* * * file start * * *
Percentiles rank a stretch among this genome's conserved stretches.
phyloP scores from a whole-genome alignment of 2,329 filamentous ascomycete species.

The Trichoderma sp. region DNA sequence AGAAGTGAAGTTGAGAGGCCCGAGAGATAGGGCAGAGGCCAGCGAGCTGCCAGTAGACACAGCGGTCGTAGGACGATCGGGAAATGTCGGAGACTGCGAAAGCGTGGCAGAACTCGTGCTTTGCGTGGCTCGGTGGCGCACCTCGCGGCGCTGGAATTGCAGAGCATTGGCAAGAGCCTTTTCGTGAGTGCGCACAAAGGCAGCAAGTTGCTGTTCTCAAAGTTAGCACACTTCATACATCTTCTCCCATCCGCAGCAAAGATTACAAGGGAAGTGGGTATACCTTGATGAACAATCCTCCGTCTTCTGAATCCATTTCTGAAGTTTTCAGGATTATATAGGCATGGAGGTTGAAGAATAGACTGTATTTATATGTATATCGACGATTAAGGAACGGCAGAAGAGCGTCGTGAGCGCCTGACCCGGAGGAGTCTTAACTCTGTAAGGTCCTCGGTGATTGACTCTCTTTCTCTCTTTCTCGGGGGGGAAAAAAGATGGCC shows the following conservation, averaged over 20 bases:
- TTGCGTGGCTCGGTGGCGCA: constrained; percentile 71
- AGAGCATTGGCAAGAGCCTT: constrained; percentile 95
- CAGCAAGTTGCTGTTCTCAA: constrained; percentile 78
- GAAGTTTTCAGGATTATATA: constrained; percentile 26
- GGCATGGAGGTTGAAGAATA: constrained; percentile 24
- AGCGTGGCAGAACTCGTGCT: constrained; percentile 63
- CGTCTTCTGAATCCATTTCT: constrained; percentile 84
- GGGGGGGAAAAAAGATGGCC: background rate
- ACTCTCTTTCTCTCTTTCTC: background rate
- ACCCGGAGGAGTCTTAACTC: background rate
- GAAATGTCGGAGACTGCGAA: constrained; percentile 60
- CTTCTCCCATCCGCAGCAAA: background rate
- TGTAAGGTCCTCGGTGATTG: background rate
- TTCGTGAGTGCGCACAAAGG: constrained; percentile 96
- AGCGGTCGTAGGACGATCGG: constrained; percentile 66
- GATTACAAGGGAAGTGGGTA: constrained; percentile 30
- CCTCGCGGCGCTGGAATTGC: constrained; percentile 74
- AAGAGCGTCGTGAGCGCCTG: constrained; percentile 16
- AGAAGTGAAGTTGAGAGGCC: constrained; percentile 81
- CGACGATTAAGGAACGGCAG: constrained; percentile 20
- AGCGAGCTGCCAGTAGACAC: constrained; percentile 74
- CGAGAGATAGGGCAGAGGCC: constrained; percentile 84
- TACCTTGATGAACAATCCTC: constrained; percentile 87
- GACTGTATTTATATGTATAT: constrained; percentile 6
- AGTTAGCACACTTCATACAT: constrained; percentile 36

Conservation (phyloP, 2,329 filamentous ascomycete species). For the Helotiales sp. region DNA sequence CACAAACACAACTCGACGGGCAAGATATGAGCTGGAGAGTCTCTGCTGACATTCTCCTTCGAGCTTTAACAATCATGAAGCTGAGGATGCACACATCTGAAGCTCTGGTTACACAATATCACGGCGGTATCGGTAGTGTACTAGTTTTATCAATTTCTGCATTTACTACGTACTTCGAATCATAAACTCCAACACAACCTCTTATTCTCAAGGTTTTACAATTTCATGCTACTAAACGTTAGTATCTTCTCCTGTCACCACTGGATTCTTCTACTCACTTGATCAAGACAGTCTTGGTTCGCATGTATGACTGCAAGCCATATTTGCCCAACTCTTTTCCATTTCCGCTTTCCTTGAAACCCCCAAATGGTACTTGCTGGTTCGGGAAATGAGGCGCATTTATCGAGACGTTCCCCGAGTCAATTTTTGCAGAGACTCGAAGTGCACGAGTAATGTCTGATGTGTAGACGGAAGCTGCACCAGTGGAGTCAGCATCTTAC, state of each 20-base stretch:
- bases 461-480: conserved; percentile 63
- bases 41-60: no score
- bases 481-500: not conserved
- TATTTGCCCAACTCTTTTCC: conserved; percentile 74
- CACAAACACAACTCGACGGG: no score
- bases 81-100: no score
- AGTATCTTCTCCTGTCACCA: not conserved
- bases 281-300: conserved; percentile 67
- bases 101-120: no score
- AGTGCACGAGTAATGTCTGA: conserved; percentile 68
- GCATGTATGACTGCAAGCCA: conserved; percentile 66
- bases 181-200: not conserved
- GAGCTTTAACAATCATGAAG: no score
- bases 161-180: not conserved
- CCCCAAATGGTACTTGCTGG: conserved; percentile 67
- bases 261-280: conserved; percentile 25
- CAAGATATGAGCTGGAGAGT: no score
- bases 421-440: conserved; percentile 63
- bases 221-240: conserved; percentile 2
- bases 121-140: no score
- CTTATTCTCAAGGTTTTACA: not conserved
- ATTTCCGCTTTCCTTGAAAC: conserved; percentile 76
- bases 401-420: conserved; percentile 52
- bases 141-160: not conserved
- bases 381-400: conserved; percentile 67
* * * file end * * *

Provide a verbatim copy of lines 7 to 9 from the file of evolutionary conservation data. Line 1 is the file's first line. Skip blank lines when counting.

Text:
- GAAGTTTTCAGGATTATATA: constrained; percentile 26
- GGCATGGAGGTTGAAGAATA: constrained; percentile 24
- AGCGTGGCAGAACTCGTGCT: constrained; percentile 63